But then Warren gets in trouble himself in the 6th, a double, an out, and a walk prompt an RBI single. So they go to Cabral, who allows an RBI single. Chamberlain gets the reins next to shut down the last two outs of the 6th and the first out of the 7th. Newly acquired Mike Zagurski gets his first opportunity to pitch as a Yankee, gets an out, a single, and hit by pitch before they opt for David Phelps, who is making his first outing since coming off the DL recently. Phelps, however, still a little rusty, gives up a 2-RBI double before grabbing that elusive third out of the 7th. It’s Dellin Betances, in a vast improvement of his last outing, who throws a perfect 8th inning, complete with 2 strike outs.

And if you’ve been keeping up with the math, Boston ends their game with 9 runs. The Yankees respond with 2 of their own. Yes, just two, and they too bookend the game. In the 1st inning, Curtis Granderson walks and advances all the way to 3rd on a really poor throw to pick him off 1st base. On Alex Rodriguez’s groundout, Granderson scores the first Yankee run. And in the 9th inning, Overbay walks and is out on a force out from Reynolds. Reynolds advances to 2nd and scores on Ichiro Suzuki’s single. Two runs, and that’s all they wrote in Boston tonight, as the Red Sox sweep the Yankees for this series.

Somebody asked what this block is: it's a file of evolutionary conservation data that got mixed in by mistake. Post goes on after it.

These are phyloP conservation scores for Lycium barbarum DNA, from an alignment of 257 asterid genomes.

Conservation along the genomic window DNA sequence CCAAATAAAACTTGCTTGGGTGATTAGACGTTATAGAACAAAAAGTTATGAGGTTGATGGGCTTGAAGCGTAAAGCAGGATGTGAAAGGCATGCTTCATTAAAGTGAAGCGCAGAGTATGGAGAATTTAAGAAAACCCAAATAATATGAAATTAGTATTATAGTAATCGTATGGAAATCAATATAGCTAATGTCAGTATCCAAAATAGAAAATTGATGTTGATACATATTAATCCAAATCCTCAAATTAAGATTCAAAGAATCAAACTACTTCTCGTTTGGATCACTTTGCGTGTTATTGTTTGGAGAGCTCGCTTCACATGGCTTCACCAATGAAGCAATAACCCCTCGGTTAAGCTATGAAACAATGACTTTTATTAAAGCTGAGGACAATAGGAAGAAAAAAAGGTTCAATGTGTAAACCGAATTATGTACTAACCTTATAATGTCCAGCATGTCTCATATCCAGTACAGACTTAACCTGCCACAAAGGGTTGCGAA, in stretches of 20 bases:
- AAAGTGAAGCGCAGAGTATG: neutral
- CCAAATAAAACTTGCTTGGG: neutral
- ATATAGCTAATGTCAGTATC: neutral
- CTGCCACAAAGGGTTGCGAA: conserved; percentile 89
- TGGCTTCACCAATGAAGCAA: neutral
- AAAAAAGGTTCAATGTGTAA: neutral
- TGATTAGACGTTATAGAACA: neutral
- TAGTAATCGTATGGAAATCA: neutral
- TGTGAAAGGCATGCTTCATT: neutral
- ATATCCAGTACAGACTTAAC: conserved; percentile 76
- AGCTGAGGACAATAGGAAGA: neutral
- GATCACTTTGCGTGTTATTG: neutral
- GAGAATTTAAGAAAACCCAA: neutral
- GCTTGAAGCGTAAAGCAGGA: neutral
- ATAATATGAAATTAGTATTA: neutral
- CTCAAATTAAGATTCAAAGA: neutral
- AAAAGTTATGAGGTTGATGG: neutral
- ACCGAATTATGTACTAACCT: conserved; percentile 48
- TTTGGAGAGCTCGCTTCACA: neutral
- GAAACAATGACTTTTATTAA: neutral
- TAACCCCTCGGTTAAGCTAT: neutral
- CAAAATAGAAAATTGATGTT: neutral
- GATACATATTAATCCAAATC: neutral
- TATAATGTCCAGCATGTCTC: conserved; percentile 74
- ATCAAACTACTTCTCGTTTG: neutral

Tonight’s loss officially eliminates the Yankees from the AL East division title, something I doubt they thought they had a chance at since they entered September. There are six teams within 4 games of the AL Wild Cards — Texas, Tampa Bay, Cleveland, Baltimore, New York, and Kansas City. September just got interesting. Just 12 games left to play, it’s still anyone’s game. And despite what you might hear on popular sports channels, the Yankees are still in it to win it all and baseball season (and its postseason) still has 6 weeks of games left to play, so those other sports games can wait their turn. People, it just got interesting.

Go Yankees!